Accolades Accepted

Audrey Fraizer

Audrey Fraizer

Dispatch in Action

Grandfather was on the phone to 911. Mom was in active labor. Amanda Marden was across town answering a call that happens maybe once during an EMD’s career—if luck’s on your line—at an emergency communication center.

Marden was nearing the end of her second year with the Scarborough Police Department, Maine, (USA), when she received the call of a lifetime. Imminent delivery. The baby was crowning, and the grandfather needed help fast to welcome the arrival of his grandson. He was calm, considering the situation at hand, and the mother was understandably surprised at the unexpected speed of a baby ready to come into the world.

Murmuring in the background alerted Marden to others in the room with Mom. She didn’t listen for long. She locked into the ProQA® childbirth and delivery PAIs full speed ahead and focused all her attention on making sure the birth progressed as it should.

“You kind of put yourself in a bubble and hyperfocus on what’s going on,” she said.


The strict attention paid off with the sweetest sound Marden was elated to hear. “It was awesome to hear the baby cry,” she said.

Marden held the connection until paramedics arrived. The baby’s father sent Marden a photo of the baby boy and posted their gratitude on the Scarborough Police Department Facebook page. “We couldn’t have done this without you.” That was the only accolade Marden needed. Praise is secondary to the help they provide, she said.

Marden has a degree in psychology and interned with the Scarborough Police Department. She wanted to be a police officer until she sat in to observe dispatch. She was drawn to the challenges of multitasking, never knowing what the next call will bring, and working with a team to coordinate response. Although most emergency calls are related to unfortunate situations, a successful baby delivery prior to paramedic arrival is a sure way to lift an EMD’s spirits.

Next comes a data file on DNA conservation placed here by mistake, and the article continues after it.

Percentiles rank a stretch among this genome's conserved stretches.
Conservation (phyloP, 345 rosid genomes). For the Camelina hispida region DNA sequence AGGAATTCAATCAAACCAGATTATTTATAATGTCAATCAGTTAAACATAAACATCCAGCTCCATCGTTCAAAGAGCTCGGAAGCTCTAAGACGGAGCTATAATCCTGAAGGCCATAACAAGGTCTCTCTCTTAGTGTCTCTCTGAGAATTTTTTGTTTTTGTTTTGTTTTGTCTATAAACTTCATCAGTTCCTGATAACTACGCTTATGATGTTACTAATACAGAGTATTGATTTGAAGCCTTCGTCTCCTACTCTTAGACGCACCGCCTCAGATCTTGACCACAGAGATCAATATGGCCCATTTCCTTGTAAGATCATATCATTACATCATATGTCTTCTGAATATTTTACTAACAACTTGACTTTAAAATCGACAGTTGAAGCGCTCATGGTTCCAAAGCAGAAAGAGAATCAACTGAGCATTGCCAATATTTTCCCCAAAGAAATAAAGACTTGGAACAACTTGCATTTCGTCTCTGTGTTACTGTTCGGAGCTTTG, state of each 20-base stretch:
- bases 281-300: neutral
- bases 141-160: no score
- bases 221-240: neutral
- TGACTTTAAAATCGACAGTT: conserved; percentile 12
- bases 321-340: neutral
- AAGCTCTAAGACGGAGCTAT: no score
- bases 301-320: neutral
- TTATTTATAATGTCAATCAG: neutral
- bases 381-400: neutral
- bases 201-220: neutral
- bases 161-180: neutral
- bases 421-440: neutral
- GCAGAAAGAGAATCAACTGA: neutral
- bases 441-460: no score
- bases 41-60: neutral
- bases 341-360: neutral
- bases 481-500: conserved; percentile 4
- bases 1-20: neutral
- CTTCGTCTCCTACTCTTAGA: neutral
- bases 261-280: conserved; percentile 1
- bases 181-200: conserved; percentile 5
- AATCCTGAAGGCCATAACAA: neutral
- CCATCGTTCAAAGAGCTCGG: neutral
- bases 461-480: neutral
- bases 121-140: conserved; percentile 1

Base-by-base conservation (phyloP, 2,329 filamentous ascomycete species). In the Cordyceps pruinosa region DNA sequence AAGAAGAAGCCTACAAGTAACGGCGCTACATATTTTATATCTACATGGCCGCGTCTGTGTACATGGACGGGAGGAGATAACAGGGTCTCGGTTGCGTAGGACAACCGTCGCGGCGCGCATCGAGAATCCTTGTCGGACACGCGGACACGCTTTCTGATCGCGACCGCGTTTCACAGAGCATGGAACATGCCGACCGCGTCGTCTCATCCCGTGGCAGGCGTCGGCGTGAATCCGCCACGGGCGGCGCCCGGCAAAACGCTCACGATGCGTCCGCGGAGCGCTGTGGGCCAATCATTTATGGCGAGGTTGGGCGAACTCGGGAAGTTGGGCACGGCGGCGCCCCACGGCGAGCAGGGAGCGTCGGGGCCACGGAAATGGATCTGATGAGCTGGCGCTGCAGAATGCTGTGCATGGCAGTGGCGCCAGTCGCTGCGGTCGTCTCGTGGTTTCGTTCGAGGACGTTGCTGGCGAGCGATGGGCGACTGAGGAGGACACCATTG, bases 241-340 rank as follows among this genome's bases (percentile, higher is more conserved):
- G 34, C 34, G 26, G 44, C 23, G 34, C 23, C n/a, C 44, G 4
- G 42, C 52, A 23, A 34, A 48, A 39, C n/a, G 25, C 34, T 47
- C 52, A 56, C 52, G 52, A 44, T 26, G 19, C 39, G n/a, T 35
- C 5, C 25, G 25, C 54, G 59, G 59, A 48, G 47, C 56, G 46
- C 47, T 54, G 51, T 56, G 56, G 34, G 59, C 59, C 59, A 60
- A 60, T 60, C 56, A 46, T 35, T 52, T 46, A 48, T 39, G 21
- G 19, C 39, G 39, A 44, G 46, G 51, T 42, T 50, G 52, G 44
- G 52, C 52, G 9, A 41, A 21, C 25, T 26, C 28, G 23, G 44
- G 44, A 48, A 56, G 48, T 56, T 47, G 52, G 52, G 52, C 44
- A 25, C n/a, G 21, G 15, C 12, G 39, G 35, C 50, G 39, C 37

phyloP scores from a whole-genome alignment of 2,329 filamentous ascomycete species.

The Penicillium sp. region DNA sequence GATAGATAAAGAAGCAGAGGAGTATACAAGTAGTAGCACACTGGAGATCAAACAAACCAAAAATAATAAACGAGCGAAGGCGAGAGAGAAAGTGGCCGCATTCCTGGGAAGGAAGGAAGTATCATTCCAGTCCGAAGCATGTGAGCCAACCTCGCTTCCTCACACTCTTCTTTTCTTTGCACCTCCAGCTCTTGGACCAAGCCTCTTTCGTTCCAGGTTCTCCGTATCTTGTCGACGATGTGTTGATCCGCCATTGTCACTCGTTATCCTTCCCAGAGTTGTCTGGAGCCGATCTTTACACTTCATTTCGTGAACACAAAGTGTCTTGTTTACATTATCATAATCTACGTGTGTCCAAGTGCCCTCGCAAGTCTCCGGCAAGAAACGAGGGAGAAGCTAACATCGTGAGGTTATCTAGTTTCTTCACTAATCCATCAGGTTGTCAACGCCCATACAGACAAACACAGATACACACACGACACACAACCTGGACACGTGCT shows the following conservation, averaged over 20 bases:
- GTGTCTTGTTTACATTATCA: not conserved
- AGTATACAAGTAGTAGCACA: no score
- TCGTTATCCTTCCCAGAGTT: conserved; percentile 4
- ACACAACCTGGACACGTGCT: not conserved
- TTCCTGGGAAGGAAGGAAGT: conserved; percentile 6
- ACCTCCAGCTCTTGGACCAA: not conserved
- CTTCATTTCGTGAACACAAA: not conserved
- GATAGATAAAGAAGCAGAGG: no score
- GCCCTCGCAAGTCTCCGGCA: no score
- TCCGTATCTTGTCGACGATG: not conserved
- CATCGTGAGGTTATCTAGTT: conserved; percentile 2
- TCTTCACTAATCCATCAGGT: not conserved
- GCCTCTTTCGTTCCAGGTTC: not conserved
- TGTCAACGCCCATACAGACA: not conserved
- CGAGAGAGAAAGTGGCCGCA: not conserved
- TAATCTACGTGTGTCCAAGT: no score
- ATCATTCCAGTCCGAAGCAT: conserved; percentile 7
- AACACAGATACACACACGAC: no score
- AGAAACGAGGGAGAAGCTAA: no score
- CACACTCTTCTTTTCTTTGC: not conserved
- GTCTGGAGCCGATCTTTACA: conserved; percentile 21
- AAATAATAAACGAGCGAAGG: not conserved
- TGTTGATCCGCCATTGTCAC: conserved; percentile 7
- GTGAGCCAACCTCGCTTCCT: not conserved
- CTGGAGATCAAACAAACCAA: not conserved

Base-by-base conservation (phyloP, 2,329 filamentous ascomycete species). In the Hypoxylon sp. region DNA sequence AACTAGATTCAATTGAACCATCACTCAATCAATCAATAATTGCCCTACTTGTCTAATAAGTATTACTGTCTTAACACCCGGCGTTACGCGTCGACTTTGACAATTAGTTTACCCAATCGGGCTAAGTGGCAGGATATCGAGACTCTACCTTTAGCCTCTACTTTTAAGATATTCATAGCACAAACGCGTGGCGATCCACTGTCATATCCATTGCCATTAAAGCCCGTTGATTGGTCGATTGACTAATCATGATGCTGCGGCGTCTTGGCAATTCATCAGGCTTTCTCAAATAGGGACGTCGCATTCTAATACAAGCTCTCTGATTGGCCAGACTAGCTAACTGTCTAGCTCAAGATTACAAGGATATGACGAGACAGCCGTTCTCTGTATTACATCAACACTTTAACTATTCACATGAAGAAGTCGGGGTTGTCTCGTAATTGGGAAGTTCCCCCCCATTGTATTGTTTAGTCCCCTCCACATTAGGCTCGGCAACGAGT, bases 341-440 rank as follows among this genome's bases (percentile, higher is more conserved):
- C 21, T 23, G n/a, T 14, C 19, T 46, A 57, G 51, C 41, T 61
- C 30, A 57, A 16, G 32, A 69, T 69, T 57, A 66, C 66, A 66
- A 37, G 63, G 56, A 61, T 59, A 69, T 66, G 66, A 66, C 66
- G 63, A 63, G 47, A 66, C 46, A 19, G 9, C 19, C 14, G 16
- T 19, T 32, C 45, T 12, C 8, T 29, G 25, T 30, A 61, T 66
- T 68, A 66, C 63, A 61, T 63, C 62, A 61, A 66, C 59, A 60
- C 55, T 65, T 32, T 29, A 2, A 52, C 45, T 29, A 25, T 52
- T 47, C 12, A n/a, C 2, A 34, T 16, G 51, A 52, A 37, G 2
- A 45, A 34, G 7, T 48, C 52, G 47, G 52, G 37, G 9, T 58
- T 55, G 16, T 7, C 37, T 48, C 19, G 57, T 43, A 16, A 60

“I’m ready for anything but definitely did not expect a call like this so early in my career,” Marden said. “It was amazing.”

Marden is among the rare recipients.

For the higher percentage of EMDs, a childbirth and delivery call that produces a baby before the ambulance arrives is a wait that never ends.

Although it’s tough to find statistics regarding the number of pre-hospital births, the Academy’s Data Center reports 1,610 babies born with no complications (24-C-4) over the past three years, out of a total of 76,043 cases from 195 participating agencies. That equates to about 2.12% of the total call volume for Protocol 24: Pregnancy/Childbirth/Miscarriage.1

A study of U.K. pre-hospital births from the Northeast Ambulance Service (NEAS) over a one-year period showed the rate of babies born before arrival (BBA) at the hospital in the United Kingdom was 0.5%. The rate of babies BBA in Australia and Ireland was similar to the United Kingdom, whereas in the United States the rate was higher at 1.4%.2

So, if the percentages are correct, an EMD in the U.S. has a slight edge.

Of course, Marden finds the silver lining in every call she takes. “I’m always grateful to help someone,” she said. “There’s confidence in the ability to do good.”

Marden has been nominated to receive the Stork Award from the Maine Emergency Medical Services Bureau and is a lifetime member of the IAED Stork Club.


1 IAED Data Center. International Academies of Emergency Dispatch. 2021; Dec. 8 https://www.emergencydispatch.org/the-science/data-center (accessed Dec. 10, 2021).

2 McClelland G, Burrow E, McAdam H. “Babies born in the pre-hospital setting attended by ambulance clinicians in the northeast of England.” British Paramedic Journal. 2019; Dec. 1. https://www.ncbi.nlm.nih.gov/pmc/articles/PMC7783920/ (accessed Dec. 9, 2021).